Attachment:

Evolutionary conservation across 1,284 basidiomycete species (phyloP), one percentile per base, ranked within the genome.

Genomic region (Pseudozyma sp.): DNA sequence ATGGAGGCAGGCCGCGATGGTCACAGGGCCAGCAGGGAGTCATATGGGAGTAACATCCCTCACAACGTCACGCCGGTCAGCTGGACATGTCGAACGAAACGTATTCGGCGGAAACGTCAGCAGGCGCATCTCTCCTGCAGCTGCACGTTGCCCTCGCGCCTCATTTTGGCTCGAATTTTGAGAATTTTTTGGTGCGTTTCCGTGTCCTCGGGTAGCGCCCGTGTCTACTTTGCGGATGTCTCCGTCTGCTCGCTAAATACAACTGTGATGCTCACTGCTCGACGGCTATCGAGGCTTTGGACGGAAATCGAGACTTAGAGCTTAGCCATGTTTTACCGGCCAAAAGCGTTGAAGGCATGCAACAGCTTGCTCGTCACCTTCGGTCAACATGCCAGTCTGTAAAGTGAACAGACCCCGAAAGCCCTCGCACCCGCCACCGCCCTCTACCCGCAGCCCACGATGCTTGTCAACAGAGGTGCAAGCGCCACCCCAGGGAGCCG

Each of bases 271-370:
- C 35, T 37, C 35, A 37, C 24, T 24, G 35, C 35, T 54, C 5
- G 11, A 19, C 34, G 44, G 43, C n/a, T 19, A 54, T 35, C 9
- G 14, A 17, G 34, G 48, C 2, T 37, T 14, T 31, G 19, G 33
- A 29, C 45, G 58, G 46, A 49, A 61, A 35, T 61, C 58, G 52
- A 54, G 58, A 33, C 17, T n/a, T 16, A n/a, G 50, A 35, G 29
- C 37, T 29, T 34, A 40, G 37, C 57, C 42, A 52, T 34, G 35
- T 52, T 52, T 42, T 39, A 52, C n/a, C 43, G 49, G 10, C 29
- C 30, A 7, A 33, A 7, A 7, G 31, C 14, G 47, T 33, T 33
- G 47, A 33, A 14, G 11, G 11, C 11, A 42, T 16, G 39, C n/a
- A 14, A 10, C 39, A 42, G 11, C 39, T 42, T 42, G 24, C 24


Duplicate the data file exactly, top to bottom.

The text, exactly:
Evolutionary conservation across 1,284 basidiomycete species (phyloP), one percentile per base, ranked within the genome.

Genomic region (Pseudozyma sp.): DNA sequence ATGGAGGCAGGCCGCGATGGTCACAGGGCCAGCAGGGAGTCATATGGGAGTAACATCCCTCACAACGTCACGCCGGTCAGCTGGACATGTCGAACGAAACGTATTCGGCGGAAACGTCAGCAGGCGCATCTCTCCTGCAGCTGCACGTTGCCCTCGCGCCTCATTTTGGCTCGAATTTTGAGAATTTTTTGGTGCGTTTCCGTGTCCTCGGGTAGCGCCCGTGTCTACTTTGCGGATGTCTCCGTCTGCTCGCTAAATACAACTGTGATGCTCACTGCTCGACGGCTATCGAGGCTTTGGACGGAAATCGAGACTTAGAGCTTAGCCATGTTTTACCGGCCAAAAGCGTTGAAGGCATGCAACAGCTTGCTCGTCACCTTCGGTCAACATGCCAGTCTGTAAAGTGAACAGACCCCGAAAGCCCTCGCACCCGCCACCGCCCTCTACCCGCAGCCCACGATGCTTGTCAACAGAGGTGCAAGCGCCACCCCAGGGAGCCG

Each of bases 271-370:
- C 35, T 37, C 35, A 37, C 24, T 24, G 35, C 35, T 54, C 5
- G 11, A 19, C 34, G 44, G 43, C n/a, T 19, A 54, T 35, C 9
- G 14, A 17, G 34, G 48, C 2, T 37, T 14, T 31, G 19, G 33
- A 29, C 45, G 58, G 46, A 49, A 61, A 35, T 61, C 58, G 52
- A 54, G 58, A 33, C 17, T n/a, T 16, A n/a, G 50, A 35, G 29
- C 37, T 29, T 34, A 40, G 37, C 57, C 42, A 52, T 34, G 35
- T 52, T 52, T 42, T 39, A 52, C n/a, C 43, G 49, G 10, C 29
- C 30, A 7, A 33, A 7, A 7, G 31, C 14, G 47, T 33, T 33
- G 47, A 33, A 14, G 11, G 11, C 11, A 42, T 16, G 39, C n/a
- A 14, A 10, C 39, A 42, G 11, C 39, T 42, T 42, G 24, C 24